At this point, this is mucho mejor, much better. Is it reliable? I have too few rounds to know but I must say it's looking way better than the old one did at 200 rounds. I'll post again after I get several hundred more rounds through it. This is a major improvement to my original jammomatic but it appears there are still problems that need worked out, especially the extraction issue.

IMG_20200802_173048977[1].jpg
 

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The reason I hand cycled is that all the problems, except for light strikes, can be duplicated without going through ammo.

Yes, there is an ejector, it is part of the slide release. It is clearly seen if you look at one. View attachment 145641 View attachment 145642
Okay, I wasn't sure if it did or not. The reason I said not to hand cycle ammo is because there was a thread on here recently with several people having issues with the rounds jamming up from hand cycling on firearms that worked fine when fired. The consensus seemed to be the shape of the round caused a problem.
 

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bearhawk, following your journey here and wish you some good luck on this one. The x2 I have have been very good and reliable in the testing phase. The one I have over 1,300 rounds of range time and the only ammo issues are with some Winchester. The only other thing for me that stands out is I have not used many hyper velocity rounds through ours after testing the ammo. Your issues are interesting and thanks for taking the time to share the pain. My hat's off to you for sticking with it. It is a learning curve for me and I hope my LCPII22LR's hold up. So far I am very happy with both of ours. Again-> Thanks for the information.
PEACE FAVOR YOUR SWORD!
Ammo used to test our LCPII22LR's. No issues and no hyper velocity used other than for testing.
CCI MINI MAG 22LR CPRN 40gr. fps 1235(go to range ammo)
CCI MINI MAG 22LR CPHP 36gr. fps 1260
Blazer 22LR 38gr. 1235fps. LRN
Blazer 22LR 40gr LRN 1255fps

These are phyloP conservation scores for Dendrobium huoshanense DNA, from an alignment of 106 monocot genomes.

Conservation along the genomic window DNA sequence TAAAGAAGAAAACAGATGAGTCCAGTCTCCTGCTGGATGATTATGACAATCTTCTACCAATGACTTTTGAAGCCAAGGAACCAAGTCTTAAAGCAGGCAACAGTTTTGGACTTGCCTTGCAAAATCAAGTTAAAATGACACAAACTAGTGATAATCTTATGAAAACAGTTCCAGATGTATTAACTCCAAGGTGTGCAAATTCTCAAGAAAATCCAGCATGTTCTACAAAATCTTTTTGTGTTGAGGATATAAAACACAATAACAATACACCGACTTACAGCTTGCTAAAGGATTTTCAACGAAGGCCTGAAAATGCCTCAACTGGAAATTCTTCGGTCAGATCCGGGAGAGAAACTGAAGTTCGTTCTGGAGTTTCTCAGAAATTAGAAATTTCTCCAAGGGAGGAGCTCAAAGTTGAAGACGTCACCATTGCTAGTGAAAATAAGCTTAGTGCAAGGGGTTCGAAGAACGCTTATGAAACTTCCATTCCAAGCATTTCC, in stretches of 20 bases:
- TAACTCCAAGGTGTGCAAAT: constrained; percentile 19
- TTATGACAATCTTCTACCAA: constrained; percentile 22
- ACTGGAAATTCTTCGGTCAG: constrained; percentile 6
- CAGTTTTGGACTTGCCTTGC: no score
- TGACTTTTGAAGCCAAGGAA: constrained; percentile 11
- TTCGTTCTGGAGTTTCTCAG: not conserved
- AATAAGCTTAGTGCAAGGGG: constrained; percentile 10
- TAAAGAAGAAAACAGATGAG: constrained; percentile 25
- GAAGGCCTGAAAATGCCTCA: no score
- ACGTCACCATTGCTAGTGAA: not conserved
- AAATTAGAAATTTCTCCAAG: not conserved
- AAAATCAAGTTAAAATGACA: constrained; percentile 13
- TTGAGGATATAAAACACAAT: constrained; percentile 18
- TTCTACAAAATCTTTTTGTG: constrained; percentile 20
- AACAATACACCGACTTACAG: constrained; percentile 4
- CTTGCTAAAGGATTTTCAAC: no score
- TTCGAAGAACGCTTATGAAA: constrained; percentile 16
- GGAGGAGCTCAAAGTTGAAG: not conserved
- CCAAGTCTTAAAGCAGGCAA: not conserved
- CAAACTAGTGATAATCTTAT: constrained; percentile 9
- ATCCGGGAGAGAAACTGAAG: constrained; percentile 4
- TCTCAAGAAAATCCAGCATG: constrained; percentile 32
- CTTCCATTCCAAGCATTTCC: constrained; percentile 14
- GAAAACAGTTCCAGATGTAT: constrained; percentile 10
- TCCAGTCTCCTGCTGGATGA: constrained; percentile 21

Remington Golden Bullet 22LR 40gr. 1255fps. Plated RN(go to range ammo)
Aquila Super Extra 40gr. 1255fps. CPRN
Federal 22LR 38gr 1260fps CPHP(go to range ammo)
Federal 22LR 36gr 1260fps CPHP
Armscor 22LR 36gr 1260fps. HV CPHP
 

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My LCP II was sent back to Ruger by the gunshop where I got it for light primer strikes. It would have 2 or more fail to fire out of 10 rounds. The only ammo that would fire reliably was Remington bulk HP and CCI MiniMags. Winchester, Browning, and Federal ammo had what I would call light strikes. Ruger found no issues. They said they fired 50 rounds of Agilla and 10 rounds of Federal Target ammo without issues.
I still had issures but decided to fire more ammo through it and see if it would improve. The light strikes got better.
Then another problem started to develope. The slide would lock back on the second or third round with the mag still loaded. That issure continued to get worse and finally it would happen at a minimum of 2 or 3 times per magazine. I called Ruger Customer Service and they sent me a shipping label and presently have the LCP at their facility.
I hope they can fix the gun. I have an old Jennings JA22 that I got at a pawn shop used for less than $50 and it never fails. It will shoot standard velocity, Stingers, Vipers, Yellowjackets and everything between.